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Paiute Tribe Voter Rights Case of National Impact

voting booths

RENO, Nev. – Native Americans in Northern Nevada will have greater voting access in November as a federal court ruled in favor of placing a polling site in Nixon, which is the tribal capital for the Pyramid Lake Paiute Tribe.

Recently, Judge Miranda Du of the U.S. District Court for the District of Nevada ruled in favor of the Pyramid Lake Paiutes and the Walker River Paiutes of Mineral County after the tribes challenged the state of Nevada under the Voting Rights Act. Both counties will now provide satellite voter registration, early voting and Election Day polling to both tribes.

Tom C. Rodgers, a member of The National Judicial College’s (NJC) Board of Visitors, was involved in the case to help bring greater voting access to the tribes. Rodgers is a member of the Blackfeet Tribe in Montana and is an advocate and lobbyist for Indian country. Rodgers joined the NJC’s Board of Visitors earlier this fall. He has worked on similar cases before, winning a lawsuit in Montana in 2014 that resulted in satellite voting offices on tribal reservations.

“The NJC has a distinguished Board of Visitors throughout the country with national influence, and that really shows when an attorney from the East Coast is able to impact an important voter rights case here in Nevada,” said NJC President Chad Schmucker.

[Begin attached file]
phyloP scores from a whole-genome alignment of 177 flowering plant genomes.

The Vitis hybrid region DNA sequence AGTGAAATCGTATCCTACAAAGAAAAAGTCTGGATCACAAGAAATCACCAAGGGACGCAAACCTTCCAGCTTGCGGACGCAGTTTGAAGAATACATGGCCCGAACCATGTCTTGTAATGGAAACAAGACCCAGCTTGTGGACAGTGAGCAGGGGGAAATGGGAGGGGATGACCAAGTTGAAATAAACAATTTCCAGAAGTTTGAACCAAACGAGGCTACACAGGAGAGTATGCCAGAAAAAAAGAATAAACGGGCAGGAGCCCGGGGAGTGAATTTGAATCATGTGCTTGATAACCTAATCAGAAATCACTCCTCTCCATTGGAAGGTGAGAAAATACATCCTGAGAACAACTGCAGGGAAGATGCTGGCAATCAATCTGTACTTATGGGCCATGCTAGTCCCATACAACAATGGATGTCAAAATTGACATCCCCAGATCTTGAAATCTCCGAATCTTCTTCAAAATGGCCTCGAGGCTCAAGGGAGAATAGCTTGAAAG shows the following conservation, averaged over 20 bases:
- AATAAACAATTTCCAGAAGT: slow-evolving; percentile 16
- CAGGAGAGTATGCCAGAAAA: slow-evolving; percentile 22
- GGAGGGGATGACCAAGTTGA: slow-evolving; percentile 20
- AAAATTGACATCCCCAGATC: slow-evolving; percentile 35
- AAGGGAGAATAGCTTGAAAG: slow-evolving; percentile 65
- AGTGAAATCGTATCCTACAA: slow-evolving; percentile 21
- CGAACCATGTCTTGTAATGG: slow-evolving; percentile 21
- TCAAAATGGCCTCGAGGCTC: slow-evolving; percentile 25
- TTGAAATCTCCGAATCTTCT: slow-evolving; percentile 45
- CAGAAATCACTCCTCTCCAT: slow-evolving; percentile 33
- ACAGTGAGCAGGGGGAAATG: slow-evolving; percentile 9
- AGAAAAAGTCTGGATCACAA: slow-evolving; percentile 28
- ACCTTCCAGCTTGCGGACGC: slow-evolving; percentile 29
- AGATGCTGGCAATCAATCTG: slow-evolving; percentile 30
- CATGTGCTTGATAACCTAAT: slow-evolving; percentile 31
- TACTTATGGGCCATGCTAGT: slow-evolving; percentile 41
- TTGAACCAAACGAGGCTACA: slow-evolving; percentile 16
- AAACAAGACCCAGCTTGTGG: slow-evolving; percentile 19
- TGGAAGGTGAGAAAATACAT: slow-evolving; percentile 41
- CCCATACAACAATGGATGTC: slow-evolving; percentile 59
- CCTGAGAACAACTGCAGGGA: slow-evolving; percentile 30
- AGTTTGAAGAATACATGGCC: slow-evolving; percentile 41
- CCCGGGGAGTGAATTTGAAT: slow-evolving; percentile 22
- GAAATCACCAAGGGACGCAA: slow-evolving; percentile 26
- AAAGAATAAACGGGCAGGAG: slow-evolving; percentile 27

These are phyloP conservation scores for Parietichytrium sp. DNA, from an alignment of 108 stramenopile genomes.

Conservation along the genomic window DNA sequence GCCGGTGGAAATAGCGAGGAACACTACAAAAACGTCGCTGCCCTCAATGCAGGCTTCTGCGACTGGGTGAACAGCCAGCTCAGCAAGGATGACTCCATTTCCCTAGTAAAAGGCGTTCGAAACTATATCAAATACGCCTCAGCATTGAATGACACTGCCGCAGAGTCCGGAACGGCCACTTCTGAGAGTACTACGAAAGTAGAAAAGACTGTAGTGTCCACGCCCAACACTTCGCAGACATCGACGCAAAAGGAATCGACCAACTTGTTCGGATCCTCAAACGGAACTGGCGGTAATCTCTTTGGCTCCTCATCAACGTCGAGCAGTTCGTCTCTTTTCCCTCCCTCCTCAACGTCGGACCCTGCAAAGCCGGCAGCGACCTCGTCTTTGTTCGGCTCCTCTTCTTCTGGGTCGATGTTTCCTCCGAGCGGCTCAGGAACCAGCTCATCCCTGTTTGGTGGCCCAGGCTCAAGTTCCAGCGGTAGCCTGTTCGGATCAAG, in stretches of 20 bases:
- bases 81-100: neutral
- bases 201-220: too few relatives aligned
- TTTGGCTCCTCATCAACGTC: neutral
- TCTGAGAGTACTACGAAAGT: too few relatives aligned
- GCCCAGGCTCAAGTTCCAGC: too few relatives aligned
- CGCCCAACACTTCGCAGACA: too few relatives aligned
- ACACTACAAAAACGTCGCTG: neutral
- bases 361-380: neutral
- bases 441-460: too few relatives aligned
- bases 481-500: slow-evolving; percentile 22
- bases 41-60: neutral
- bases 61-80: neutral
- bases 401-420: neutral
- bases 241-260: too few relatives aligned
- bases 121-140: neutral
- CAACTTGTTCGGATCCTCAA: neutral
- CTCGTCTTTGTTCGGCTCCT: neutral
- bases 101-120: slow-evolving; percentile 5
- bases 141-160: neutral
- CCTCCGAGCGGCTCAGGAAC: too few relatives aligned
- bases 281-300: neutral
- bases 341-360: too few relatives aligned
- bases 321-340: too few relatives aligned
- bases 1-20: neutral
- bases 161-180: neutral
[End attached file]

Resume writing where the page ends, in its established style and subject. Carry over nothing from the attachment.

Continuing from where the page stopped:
Previously, Paiute Tribe members had to drive more than 90 miles round trip for early voting in Sparks and more than 30 miles round-trip for Election Day voting in Wadsworth. A long commute, coupled with claims that some tribe members don’t have reliable transportation, makes it difficult for the tribe to be adequately represented in voting.

The court ruling in favor of these Nevada tribes does more than just add reasonable accommodation for the tribes; it strikes a victory for voter rights and takes a step towards reversing the disenfranchisement of Native Americans.

Christine Folsom, director of The National Tribal Judicial Center at The NJC, explains why the ruling is so impactful: “The decision by the District Court to grant two tribes in Nevada an injunction so the citizens of those tribes can meaningfully exercise their franchise rights is monumental, and is yet another small step in the constant struggle of Indian Country to realize its full participation as citizens within the United States.”

Folsom continued: “Indians face more systematic hurdles than any other section of the population. Unemployment, drug and alcohol abuse, crime, and fractured families occur in Indian Country at a higher rate than anywhere else in the United States. Recognizing and remedying the de facto disenfranchisement of American Indian people is a small step, but a step with an enormous footprint, that can only help repair the centuries of wanton neglect of our sovereign peoples.”

A new polling location in Nixon will be located at the Pyramid Lake Paiute Tribal Administration office. The site will feature early voting from Oct. 22-29 and Oct. 31-Nov. 4, and Election Day voting on Nov. 8 from 7 a.m. to 7 p.m.

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